Overall, I had a fun day. However, that entire region seems to be rapidly getting overfished. Between the govt only having a few open lakes their in winter, and all increased fishing pressure, especially with social media, the fishing quality has declined to a fraction of what it was just a few years ago. At that time, I easily caught a dozen jumbo perch on each outing, between 9 and 11 inches. Now, with all the running and gunning I did by car, all I managed were 10 keepers in the 8-9 inch range.
My consolation for the trip was that although I din't have much trekking to do, I hand drilled 28 holes into 18-20 inches of solid ice, even as thick as 22 inches. Seems like all this ice fishing is keeping me in shape and well fed.
Headed back for the first of 2 outings to lake Memphremagog. Chose to fish the same area where I fished for trout earlier in January, but brought along some tip ups this time. Baited them with frozen smelt, and fished them suspended at 5 to 7 feet over deeper water, hoping for some brown or rainbow trout, or possibly a landlocked salmon. Unfortunately, nothing hit the tip up lines all day.
As usual, I brought along my flasher with a couple jigging rods. Drilled about 15 holes at various depths, but kept my jigging suspended at around 7 feet, gain, trying to avoid catching out of season lake trout, and hoping for some of the other salmonid species in that lake.
First hit came around 11 AM, hooked a decent 4 lb lake trout at around 8 over 26 feet. Then another bigger 6 lb lake trout around 2 PM, at 7 of 26 feet. One missed hit in the shallower holes, and 3 of 4 chasers. No other trout or salmon came to play, think I've got that spot out of my system, as all I've caught there in winter are out of season lake trout.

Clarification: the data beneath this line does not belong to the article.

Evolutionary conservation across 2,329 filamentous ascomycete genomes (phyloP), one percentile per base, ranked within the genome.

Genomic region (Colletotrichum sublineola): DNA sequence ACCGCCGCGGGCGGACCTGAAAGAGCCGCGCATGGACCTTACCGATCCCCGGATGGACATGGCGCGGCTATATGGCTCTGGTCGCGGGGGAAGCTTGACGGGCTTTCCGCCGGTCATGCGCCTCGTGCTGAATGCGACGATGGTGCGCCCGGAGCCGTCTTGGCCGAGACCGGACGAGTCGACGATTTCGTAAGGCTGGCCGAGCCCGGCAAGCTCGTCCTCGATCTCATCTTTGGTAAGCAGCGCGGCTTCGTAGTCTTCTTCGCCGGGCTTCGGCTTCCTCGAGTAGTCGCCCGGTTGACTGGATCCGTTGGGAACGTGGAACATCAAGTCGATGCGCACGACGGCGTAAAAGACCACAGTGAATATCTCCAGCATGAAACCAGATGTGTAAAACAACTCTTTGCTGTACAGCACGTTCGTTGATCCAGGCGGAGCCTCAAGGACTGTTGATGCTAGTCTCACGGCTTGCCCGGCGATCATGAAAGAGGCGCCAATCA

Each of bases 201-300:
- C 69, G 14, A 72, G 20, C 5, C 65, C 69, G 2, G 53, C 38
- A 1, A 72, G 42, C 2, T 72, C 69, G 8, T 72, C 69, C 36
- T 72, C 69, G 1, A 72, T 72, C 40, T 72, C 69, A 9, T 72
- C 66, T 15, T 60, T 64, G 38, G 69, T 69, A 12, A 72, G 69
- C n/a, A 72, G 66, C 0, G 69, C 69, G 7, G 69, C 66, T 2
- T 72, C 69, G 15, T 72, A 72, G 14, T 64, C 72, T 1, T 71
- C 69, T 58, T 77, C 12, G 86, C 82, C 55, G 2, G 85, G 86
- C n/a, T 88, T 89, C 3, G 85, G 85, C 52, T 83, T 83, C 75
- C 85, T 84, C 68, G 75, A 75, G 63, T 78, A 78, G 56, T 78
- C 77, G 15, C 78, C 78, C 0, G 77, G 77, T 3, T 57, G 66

Did see a small deer on my way out.
Second of 2 outings with the McGill environmental studies students. Weather was significantly colder and windier than previous week, I had a hunch they wouldn't last too long out there. As we stocked up on enough panfish for the study on the first outing, this one was going to be all catch and release. I started off by setting out 8 lines for pike, baited with a variety of thawed smelt and mackerels. No luck on any of those all day. Drilled a few holes for panfish as well, and located some schools for the students, so by the time they arrived, all was ready to go.
Unfortunately, the fishing was slower than I've ever seen it at that spot. Despite marking good numbers of fish on the Humminbird, we only managed to land about 10 sunfish, a couple perch and a small bluegill. Either way, they were happy to get out for a couple hours, and by the time we were done, that vast majority of the group was already waiting on shore in heated trucks.
Without any more guided outing booked over the next couple weeks, I may actually get back to prospecting some new spots for new species. Stay tuned.
Headed over to a friend's country home with Ari, attempting to catch some nice sized pike that live in that particular waterbody. Though the pike population there is pretty low, the average size when you are lucky enough to get one can be quite big.
Got to his place shortly after 9 AM. Surface was covered in over 2 feet of snow. Luckily, I brought along a shovel, and we were able to dig large areas of snow away to reveal the ice's surface. Unfortunately, Ari's gas auger ran into issues with the pull cord, and he was unable to get it started. From past experiences, I always carry a spare manual auger when planning to use a gas drill, nothing worse than technical issues ruining a good day on ice.